Michigan Meningitis Deaths Not Signs of Epidemic
WebMD News Archive
Oct. 11, 2000 -- Three children in the Detroit area have died recently of bacterial meningitis -- an inflammation of the membranes around the brain and spinal cord -- and some students in the community are alarmed enough to skip school and worry about school food services as a transmission site.
Meningitis can send shockwaves through a community affected by it and raise the concerns of parents and adults nationwide over its potentially deadly outcome. But a little bit of knowledge can often help dispel some of the fears associated with the illness. For instance, in Michigan, experts say these deaths seem to be a tragic coincidence and that the community should exercise only the usual precautions, such as frequent hand washing.
"Our investigation determined that there was no connection between these fatal cases. There was additional DNA testing done by the Michigan Department of Community Health and the Centers for Disease Control and Prevention," says Kevin Lockar, MD, MPH. "They were all different types of pneumococcal bacteria." The deaths, involving three children under 12 years of age, "were an unfortunate random occurrence," says Lockar, the medical director of the Macomb County Health Department, the county in which the deaths occurred.
"We absolutely do not have an outbreak or epidemic or even a cluster," Geralyn Lasher, spokeswoman for the Michigan Department of Community Health, tells WebMD. "Anytime a situation involves young children, it raises concern. However, the public should know that bacterial meningitis is relatively common. We've had 145 cases reported in Michigan this year. Numbers for this year are consistent with the past few years. The fact that these fatal cases occurred in the most populous area of the state is not unique."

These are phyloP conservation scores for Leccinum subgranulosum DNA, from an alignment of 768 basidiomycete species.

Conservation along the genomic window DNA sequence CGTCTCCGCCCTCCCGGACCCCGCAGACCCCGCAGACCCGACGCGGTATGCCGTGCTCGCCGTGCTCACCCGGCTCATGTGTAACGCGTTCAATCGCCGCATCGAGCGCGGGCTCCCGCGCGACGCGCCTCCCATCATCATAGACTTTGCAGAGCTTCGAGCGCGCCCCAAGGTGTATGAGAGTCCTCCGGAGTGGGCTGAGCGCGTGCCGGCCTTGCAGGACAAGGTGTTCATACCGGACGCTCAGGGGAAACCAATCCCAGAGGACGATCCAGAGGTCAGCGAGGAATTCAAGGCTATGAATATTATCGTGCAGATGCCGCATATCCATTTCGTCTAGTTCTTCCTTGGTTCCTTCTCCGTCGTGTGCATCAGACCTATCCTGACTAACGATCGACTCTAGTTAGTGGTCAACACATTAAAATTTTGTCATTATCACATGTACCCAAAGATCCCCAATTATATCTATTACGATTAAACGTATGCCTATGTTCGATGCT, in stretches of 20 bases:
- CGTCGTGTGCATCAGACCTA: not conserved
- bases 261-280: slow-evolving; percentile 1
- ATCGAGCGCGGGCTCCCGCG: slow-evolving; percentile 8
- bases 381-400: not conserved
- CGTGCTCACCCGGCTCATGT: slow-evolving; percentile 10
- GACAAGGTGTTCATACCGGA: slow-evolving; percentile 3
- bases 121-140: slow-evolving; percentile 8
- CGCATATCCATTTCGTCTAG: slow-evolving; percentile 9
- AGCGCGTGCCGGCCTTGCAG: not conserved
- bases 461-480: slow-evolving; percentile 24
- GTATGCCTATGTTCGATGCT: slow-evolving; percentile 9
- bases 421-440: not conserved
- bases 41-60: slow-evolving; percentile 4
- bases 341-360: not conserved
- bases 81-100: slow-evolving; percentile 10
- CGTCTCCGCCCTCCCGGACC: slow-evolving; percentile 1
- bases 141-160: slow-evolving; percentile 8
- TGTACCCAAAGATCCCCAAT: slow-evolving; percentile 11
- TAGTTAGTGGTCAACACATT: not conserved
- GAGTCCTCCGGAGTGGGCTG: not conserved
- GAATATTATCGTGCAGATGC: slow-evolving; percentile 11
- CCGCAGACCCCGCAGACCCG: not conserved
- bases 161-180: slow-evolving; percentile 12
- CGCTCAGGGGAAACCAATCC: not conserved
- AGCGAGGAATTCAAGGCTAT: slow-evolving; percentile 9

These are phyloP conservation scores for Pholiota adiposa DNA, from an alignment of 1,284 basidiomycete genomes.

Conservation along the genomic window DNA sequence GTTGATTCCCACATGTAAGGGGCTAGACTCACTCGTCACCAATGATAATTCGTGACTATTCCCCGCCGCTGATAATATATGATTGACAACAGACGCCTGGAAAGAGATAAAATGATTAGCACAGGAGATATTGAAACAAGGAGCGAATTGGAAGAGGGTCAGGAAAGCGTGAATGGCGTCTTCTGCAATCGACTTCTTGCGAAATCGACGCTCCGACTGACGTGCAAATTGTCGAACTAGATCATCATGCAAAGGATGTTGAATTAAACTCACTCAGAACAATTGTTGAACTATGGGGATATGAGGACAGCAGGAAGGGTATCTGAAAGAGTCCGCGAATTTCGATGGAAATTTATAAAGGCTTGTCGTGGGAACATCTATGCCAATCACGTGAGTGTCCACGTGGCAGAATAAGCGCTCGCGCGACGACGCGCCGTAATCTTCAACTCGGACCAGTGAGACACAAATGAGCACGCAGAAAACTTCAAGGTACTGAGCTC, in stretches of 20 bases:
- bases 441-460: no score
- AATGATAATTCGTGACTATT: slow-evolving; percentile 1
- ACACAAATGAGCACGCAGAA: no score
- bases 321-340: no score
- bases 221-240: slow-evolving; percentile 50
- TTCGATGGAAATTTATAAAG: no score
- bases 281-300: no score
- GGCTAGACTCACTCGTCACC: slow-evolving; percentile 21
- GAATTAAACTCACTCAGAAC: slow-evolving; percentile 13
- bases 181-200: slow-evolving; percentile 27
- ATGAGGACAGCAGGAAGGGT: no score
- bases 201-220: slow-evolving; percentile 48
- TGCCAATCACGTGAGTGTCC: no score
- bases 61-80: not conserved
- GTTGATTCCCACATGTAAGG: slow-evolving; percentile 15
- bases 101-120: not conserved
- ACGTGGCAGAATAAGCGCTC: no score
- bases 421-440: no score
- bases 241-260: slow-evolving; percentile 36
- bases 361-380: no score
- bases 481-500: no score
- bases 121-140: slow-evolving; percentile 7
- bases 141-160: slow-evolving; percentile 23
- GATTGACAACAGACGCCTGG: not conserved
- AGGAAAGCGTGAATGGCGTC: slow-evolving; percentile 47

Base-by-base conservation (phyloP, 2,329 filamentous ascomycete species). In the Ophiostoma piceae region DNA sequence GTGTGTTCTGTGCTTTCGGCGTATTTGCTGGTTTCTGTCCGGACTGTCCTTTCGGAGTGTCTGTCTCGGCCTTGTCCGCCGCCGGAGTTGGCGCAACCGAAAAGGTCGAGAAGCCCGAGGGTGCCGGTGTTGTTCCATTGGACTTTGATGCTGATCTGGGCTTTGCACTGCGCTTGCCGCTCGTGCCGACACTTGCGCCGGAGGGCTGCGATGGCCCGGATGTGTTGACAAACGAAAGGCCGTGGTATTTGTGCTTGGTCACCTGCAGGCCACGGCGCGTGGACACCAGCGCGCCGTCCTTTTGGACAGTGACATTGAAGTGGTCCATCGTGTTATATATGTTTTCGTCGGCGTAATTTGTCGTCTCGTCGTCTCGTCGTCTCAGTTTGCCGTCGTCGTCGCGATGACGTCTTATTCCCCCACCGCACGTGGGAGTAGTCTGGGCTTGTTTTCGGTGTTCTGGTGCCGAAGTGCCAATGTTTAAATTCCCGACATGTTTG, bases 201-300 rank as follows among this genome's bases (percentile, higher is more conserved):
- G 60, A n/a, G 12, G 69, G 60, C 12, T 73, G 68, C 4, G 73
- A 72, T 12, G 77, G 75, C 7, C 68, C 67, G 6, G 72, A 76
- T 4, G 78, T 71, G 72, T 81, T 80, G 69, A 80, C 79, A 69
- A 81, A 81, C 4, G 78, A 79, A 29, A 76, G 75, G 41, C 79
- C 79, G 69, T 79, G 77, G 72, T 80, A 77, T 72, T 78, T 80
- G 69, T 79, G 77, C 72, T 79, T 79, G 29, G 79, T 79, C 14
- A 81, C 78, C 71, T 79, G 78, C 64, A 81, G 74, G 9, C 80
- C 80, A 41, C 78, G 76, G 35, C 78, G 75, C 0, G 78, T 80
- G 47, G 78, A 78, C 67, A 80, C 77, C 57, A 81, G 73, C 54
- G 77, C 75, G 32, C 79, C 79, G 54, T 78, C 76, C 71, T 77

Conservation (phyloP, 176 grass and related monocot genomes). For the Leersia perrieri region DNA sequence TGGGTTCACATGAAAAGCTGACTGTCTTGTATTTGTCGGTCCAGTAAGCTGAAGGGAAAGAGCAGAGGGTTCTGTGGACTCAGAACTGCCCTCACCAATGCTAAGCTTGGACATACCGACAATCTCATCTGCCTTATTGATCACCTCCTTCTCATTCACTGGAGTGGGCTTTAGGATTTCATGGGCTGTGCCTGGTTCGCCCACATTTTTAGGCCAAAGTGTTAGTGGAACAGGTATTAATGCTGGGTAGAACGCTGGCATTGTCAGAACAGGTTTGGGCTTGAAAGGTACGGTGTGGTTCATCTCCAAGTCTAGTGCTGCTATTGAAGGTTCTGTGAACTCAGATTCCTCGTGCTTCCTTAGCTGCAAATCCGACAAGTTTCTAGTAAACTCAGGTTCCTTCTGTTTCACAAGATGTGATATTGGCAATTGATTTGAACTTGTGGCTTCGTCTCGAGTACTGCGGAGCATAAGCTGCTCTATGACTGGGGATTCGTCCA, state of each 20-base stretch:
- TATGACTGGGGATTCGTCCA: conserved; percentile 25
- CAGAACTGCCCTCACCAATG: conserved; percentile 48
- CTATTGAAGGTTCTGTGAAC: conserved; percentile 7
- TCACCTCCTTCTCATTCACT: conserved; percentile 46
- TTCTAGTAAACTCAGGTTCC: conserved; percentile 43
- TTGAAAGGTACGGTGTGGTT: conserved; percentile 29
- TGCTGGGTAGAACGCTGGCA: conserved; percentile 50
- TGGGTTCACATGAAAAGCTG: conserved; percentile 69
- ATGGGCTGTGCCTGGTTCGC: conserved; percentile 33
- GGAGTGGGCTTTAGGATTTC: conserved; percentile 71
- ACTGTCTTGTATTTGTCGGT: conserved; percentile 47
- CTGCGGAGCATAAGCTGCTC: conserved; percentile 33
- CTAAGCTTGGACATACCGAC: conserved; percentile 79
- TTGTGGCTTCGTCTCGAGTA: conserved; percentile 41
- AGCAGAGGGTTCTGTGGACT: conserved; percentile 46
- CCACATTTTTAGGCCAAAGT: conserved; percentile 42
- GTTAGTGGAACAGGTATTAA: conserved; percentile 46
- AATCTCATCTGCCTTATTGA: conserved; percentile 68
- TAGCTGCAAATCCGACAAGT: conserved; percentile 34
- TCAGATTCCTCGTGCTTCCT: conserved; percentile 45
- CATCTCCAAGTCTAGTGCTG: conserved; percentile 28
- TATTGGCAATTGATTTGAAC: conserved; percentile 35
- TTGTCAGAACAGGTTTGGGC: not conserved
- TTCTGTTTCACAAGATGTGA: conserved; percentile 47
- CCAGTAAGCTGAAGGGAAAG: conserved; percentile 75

Should you be concerned for yourself or your children? How contagious is meningitis; how severely ill do people get? How can you protect yourself and your family against infection?
It's important to know that meningitis is not as contagious as colds or influenza, which travel widely on droplets following a cough or sneeze. For meningitis, the route of transmission is close and more direct. You need to have immediate contact with the droplets. The infected person needs to cough or sneeze directly in your face, or you need to share a drinking glass, athletic water bottle, or dinner utensil with the person. Kissing would be another example of the direct, close contact typically involved in meningitis transmission.
"You can't get meningitis by just being in the same room with an infected person," CDC spokesman Tom Skinner tells WebMD. "Why some people become ill from the bacteria is not fully understood. Some people carry this bacteria and never develop illness."
One of the major preventive actions to take is the simplest: Wash your hands often and thoroughly with soap and warm water, Skinner says. If you do this, and avoid drinking after others and sharing their eating utensils, you reduce your chances of being exposed to the organisms that can cause meningitis.